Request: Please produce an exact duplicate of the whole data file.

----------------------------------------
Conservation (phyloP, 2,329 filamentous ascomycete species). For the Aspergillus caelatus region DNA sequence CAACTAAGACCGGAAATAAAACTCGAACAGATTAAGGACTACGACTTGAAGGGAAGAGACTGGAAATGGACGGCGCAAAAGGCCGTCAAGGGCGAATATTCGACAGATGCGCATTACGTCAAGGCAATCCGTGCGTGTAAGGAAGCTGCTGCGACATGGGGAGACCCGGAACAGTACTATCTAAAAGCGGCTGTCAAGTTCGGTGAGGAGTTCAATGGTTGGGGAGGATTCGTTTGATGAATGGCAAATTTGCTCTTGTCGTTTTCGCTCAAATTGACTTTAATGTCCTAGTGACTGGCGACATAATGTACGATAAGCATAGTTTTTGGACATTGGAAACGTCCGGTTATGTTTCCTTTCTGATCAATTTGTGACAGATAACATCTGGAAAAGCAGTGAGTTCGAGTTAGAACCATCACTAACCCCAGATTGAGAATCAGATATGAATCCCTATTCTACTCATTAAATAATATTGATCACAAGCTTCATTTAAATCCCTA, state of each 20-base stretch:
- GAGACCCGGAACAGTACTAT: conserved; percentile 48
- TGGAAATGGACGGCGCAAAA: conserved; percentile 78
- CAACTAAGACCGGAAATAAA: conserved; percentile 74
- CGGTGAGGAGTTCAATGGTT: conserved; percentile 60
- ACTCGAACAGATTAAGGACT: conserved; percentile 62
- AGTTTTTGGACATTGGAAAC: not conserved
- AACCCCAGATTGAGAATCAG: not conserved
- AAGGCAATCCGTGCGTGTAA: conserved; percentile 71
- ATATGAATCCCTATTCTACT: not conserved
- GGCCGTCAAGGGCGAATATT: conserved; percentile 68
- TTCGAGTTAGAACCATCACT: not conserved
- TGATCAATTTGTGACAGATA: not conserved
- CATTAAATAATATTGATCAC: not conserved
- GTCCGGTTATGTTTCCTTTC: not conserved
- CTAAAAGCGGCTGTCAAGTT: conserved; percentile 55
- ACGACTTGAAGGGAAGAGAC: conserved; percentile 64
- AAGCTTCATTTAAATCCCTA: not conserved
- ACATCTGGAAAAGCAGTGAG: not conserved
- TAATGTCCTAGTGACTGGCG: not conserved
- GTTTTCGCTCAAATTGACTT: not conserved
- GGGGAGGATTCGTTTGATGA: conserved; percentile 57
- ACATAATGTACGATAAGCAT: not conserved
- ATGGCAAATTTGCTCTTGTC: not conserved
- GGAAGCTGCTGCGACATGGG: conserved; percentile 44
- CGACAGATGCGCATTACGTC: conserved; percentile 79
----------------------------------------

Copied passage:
Conservation (phyloP, 2,329 filamentous ascomycete species). For the Aspergillus caelatus region DNA sequence CAACTAAGACCGGAAATAAAACTCGAACAGATTAAGGACTACGACTTGAAGGGAAGAGACTGGAAATGGACGGCGCAAAAGGCCGTCAAGGGCGAATATTCGACAGATGCGCATTACGTCAAGGCAATCCGTGCGTGTAAGGAAGCTGCTGCGACATGGGGAGACCCGGAACAGTACTATCTAAAAGCGGCTGTCAAGTTCGGTGAGGAGTTCAATGGTTGGGGAGGATTCGTTTGATGAATGGCAAATTTGCTCTTGTCGTTTTCGCTCAAATTGACTTTAATGTCCTAGTGACTGGCGACATAATGTACGATAAGCATAGTTTTTGGACATTGGAAACGTCCGGTTATGTTTCCTTTCTGATCAATTTGTGACAGATAACATCTGGAAAAGCAGTGAGTTCGAGTTAGAACCATCACTAACCCCAGATTGAGAATCAGATATGAATCCCTATTCTACTCATTAAATAATATTGATCACAAGCTTCATTTAAATCCCTA, state of each 20-base stretch:
- GAGACCCGGAACAGTACTAT: conserved; percentile 48
- TGGAAATGGACGGCGCAAAA: conserved; percentile 78
- CAACTAAGACCGGAAATAAA: conserved; percentile 74
- CGGTGAGGAGTTCAATGGTT: conserved; percentile 60
- ACTCGAACAGATTAAGGACT: conserved; percentile 62
- AGTTTTTGGACATTGGAAAC: not conserved
- AACCCCAGATTGAGAATCAG: not conserved
- AAGGCAATCCGTGCGTGTAA: conserved; percentile 71
- ATATGAATCCCTATTCTACT: not conserved
- GGCCGTCAAGGGCGAATATT: conserved; percentile 68
- TTCGAGTTAGAACCATCACT: not conserved
- TGATCAATTTGTGACAGATA: not conserved
- CATTAAATAATATTGATCAC: not conserved
- GTCCGGTTATGTTTCCTTTC: not conserved
- CTAAAAGCGGCTGTCAAGTT: conserved; percentile 55
- ACGACTTGAAGGGAAGAGAC: conserved; percentile 64
- AAGCTTCATTTAAATCCCTA: not conserved
- ACATCTGGAAAAGCAGTGAG: not conserved
- TAATGTCCTAGTGACTGGCG: not conserved
- GTTTTCGCTCAAATTGACTT: not conserved
- GGGGAGGATTCGTTTGATGA: conserved; percentile 57
- ACATAATGTACGATAAGCAT: not conserved
- ATGGCAAATTTGCTCTTGTC: not conserved
- GGAAGCTGCTGCGACATGGG: conserved; percentile 44
- CGACAGATGCGCATTACGTC: conserved; percentile 79